Speaker 2:

you know. Um, so I hope it's a great lesson , um, for all of us. I really do.

Speaker 1:

Well, I, I, I think one other song I have to point out, I can't , I can't help it really. Honestly, I , Oh , that's the interesting thing about your music is I can't really pinpoint it into it . A genre. Uh , some of it sounds soulful, some of it sounds folk folkish some of it sounds country. How would you, how would you describe

Speaker 2:

I sound done ? Describe it. I mean, you know, you know, as a , as a young person, when I first started doing music, that was my dream to be a big, you know , star and dah , dah , dah , dah , dah , dah . But , um, I, because I grew up in a household where my dad, you know, loved music and he played all, all styles, all genres, you know, from miles Davis to the fifth dimension to Woodstock, to Jimmy Hendrix to, you know, just everything, just everything. So therefore I'm a product of that household. Um, and I didn't know that the music business didn't want to hear everything. They wanted you to be in one, one John MRE and say what you are. Um, and so, you know, that has been, I don't define it. I love all kinds of music. Um, I'm eclectic and um , you know, that's, that's just what it is.

Speaker 1:

Well, speaking of putting, putting things in boxes, right, we so want to put someone in a category and, and, and yet every, every John that you do, every, every song is wonderful. And , um, I think I hear that in each one, that conscious connection, that, that truth telling, and it can have a little country Hill hit to it or soulful. Um, what was the most [inaudible] released a song very recently, 2020.

Speaker 2:

I did, I released a song called more , which, you know, I don't know what genre that is, that that's in , I'm done trying to figure it out. I mean, you know, it's just good music. It's just good music. Um , and so I actually asked a , I was like , where was I playing? I can't remember the place. And I , um, there was this new person that I met and I was just curious what his reaction was to my music. It was his first time hearing it and I said, what ? You know, what John or do you think that is? Where do you think I fit in? He goes, that John was just good, you know, expletive music. That's what that genre is.

Speaker 1:

That's interesting. I told you that I was in the car and that came up on my son's playlist. My son, isn't it? Wow . It's a great song. It's a great song. So wonderful. Uh , talking with you and going over this and, and hearing about your, Oh , if that last song I have to mention is , um , quiet Marie .

Speaker 2:

Oh yeah.

Speaker 1:

And so some of these actually have a storyline behind them. Uh ,

Speaker 2:

well that really, I mean, you know, odd that doesn't have some great storyline except for a friend of mine. And I decided we were gonna , you know, right. A song. That's it. We decided we're going to write a song that is what came out. That song is really about , um, I mean, you can take it across the board. It's about , um, you know , uh, I'll say it's true. It's about domestic abuse of sexual abuse. Okay . Um, but more important than that, it's about claiming your power and speaking up and out about, you know, something that's been done to you, inappropriate , um , that, you know,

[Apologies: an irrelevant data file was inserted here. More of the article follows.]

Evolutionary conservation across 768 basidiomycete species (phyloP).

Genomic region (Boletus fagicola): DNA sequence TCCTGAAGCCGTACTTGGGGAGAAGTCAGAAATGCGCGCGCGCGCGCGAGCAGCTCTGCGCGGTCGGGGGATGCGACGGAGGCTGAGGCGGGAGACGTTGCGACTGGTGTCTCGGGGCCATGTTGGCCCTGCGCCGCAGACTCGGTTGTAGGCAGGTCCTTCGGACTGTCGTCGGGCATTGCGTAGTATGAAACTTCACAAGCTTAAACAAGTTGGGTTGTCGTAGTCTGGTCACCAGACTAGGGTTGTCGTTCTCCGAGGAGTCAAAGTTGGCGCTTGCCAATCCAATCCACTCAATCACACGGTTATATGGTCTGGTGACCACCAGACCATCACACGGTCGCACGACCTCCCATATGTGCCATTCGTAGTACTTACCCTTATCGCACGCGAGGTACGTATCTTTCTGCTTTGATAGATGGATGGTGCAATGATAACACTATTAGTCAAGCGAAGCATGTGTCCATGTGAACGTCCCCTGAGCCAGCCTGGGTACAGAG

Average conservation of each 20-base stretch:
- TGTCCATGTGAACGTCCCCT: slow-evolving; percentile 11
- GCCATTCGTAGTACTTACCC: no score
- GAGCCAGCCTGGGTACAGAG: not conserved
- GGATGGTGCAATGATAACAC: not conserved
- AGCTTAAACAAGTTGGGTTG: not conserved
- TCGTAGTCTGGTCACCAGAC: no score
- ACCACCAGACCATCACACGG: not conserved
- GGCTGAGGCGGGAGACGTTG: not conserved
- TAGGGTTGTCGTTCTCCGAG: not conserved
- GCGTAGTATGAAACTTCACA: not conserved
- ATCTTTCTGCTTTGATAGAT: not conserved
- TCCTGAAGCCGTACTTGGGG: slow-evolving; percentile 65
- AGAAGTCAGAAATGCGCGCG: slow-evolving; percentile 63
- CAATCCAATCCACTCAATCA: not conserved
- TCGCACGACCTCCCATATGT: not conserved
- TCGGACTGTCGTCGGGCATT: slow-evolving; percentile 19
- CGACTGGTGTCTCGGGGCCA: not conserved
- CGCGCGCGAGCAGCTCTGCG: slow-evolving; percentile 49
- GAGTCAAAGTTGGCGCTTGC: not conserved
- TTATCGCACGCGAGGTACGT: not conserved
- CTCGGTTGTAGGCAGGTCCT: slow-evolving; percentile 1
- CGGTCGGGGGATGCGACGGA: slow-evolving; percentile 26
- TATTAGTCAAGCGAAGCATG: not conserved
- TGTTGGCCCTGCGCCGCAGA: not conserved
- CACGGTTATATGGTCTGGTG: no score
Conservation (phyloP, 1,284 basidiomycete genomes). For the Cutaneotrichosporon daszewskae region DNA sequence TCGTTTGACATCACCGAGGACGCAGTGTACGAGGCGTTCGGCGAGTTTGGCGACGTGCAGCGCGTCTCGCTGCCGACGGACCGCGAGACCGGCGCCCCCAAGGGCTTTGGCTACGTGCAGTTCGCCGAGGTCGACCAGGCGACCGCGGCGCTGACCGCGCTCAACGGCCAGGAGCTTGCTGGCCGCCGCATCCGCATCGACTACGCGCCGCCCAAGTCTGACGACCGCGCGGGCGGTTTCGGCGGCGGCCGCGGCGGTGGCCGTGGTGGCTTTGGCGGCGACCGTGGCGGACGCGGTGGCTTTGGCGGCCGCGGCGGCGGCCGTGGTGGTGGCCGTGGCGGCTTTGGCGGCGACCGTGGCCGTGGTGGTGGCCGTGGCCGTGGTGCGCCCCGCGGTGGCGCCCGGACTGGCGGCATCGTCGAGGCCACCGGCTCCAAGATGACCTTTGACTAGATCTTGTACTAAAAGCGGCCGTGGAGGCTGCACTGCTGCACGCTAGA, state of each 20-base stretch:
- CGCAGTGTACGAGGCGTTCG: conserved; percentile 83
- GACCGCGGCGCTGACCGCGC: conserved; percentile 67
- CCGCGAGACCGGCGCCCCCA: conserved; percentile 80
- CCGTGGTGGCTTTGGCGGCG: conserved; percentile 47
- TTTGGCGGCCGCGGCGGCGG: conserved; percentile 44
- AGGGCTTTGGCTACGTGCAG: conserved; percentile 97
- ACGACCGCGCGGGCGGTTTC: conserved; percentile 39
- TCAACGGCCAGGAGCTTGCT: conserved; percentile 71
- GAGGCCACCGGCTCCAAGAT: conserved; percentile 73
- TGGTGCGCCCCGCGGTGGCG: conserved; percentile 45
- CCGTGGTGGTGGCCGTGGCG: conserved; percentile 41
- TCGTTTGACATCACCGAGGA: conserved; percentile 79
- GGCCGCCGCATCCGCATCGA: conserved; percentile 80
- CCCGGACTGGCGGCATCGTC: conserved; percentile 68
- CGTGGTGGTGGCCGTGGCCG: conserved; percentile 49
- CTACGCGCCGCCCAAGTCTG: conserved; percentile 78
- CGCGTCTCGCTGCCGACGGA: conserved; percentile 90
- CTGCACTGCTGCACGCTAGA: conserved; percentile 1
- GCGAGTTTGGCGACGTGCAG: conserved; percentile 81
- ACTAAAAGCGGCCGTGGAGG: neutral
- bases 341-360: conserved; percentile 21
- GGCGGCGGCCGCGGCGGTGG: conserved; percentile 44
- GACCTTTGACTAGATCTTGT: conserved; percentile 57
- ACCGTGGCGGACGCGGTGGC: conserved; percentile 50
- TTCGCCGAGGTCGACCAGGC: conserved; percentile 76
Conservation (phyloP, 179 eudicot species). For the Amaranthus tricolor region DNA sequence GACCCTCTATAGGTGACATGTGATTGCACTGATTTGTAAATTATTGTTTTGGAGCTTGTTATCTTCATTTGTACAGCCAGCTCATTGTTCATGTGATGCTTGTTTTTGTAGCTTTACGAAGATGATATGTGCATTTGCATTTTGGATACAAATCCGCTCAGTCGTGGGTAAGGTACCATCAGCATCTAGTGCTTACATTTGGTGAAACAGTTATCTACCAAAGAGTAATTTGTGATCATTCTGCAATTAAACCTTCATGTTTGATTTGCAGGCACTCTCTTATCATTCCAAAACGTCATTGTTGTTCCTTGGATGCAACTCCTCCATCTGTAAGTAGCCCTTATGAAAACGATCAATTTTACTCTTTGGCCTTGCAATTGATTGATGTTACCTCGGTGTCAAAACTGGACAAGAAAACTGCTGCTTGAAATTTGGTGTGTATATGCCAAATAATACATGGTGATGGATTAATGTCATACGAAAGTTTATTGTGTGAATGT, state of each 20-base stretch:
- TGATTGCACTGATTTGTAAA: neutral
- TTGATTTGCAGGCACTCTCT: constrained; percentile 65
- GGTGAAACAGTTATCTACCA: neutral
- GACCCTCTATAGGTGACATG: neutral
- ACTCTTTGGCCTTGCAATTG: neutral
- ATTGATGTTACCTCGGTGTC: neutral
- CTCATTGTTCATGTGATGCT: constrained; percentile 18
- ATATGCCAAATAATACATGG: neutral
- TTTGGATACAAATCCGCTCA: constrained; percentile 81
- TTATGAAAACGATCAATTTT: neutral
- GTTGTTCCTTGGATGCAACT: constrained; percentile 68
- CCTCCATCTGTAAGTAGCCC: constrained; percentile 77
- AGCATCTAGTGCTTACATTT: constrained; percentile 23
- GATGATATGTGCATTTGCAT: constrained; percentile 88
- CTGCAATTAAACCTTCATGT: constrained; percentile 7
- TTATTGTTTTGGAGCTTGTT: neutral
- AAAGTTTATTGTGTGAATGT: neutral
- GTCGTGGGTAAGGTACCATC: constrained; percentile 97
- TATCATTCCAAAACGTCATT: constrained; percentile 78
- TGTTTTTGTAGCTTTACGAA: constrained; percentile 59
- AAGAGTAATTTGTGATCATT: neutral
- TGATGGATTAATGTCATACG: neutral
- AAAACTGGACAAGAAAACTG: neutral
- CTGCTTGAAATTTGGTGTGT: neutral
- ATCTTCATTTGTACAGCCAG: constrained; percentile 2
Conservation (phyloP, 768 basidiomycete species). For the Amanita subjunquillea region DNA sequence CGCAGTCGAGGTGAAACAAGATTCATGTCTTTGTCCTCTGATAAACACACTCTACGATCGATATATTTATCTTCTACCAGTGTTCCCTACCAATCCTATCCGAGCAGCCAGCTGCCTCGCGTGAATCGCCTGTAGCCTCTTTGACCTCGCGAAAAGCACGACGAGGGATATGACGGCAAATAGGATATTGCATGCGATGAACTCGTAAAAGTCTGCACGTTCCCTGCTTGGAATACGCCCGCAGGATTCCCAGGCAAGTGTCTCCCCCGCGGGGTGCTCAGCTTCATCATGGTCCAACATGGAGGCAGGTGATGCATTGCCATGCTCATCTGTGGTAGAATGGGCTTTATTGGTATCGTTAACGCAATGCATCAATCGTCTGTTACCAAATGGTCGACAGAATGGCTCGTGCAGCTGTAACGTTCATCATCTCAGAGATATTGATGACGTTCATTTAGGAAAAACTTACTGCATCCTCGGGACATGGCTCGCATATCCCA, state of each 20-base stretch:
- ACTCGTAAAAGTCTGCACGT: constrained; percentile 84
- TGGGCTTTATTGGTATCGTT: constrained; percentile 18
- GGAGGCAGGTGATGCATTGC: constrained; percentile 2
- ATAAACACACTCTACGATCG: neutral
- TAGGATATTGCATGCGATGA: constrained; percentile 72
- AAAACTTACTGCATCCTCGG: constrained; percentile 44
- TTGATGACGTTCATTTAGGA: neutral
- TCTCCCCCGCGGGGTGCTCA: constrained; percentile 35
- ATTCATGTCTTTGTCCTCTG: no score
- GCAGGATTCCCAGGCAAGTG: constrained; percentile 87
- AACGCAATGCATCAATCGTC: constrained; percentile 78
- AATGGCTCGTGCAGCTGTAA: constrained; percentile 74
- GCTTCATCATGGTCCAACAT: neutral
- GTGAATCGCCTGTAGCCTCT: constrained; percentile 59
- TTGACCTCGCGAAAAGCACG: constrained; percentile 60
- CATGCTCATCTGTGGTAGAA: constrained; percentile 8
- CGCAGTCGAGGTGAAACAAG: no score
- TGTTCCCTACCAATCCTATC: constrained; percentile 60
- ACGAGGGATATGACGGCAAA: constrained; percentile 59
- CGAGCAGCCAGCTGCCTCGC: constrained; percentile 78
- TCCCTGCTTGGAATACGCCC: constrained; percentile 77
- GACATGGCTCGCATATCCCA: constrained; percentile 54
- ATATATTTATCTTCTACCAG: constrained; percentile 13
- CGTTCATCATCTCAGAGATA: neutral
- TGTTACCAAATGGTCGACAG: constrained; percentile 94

Speaker 1:

well, it's the kind of, you hear it and then you start listening again and you're like, what, what, what? And, and you, and it's not obvious. It's not, it's not an obvious, and then you hear it in the lyrics. And , um , it is what kept me up last night. I had to hear it again. And then here again, you know , um, which is what you want. You want people to just have to hear the song over and over and over again. And it's so beautiful. And yet there's that message behind it.

Speaker 2:

Yeah. And it's a rather haunting and you know, it's the, with the whole me too movement. And that song was very old, but it still lives across, you know, decade , which is what I love about what, you know, the music that I've written. Um, but with the whole, the meat to move and I forgot where I was going with it .

Speaker 1:

Yeah . Well, it's relevant today. I mean, the irony is, even though that's what these messages are, your , your songs are so universal and, and when you talk about oneness and in this, they're , they're , they're eternal messages.

Speaker 2:

Yeah . Well , with that in mind, you know, I had talked to my mom about something that had happened to me when I was younger . Um, and I, I played it off as something that was really not a big deal. And, you know, there are other women in the me too movement that I've had horrible things happen to me, happened to them. And I had this one little incident and, and I realized I'd never spoke on it until my forties with my mom. And , um, and her response to me was, and she's from a different generation, she said, well, most every woman has had something like that happen to them . Yeah. And I was like, wow. Wow. Isn't that sad? Yeah, it is. It is kind of sad. Um, but they're , once again, there's that oneness thing, you know, we're one on so many different levels.

Speaker 1:

We're all connected and we're all , well, I definitely to the listeners, I recommend listening to that song as well. But like I said, I would just go through the whole list. So anyway, somewhere. Yes, yes. It's, it's wonderful on Spotify that they have a whole collection of songs. You could just one after the other, including the more recent release, you know.

Speaker 2:

Wonderful. Yeah. Robin Hackett , music.com.

Speaker 1:

Okay. Robin Hackett , music.com. That is great. Well, I appreciate chatting with you. It's always fun and um, and there's so much here. It's ha , it's hard to get your hand around, but um, wonderful to have me on again then . I definitely will. I definitely will. Um , it's getting a lot of response, so I appreciate your time and I look forward to seeing you again and I will, like I said, I'm going to remember the dance is my spirit. The song is my life. I will go forth from there. So thank you. Thank you so much for having me. And hopefully we can have lunch one day. Hopefully we will be physically close instead of socially distant. Wrong in that there . Oh, all right . Take care.

Speaker 3:

[inaudible] [inaudible] [inaudible] [inaudible] [inaudible] [inaudible] [inaudible] .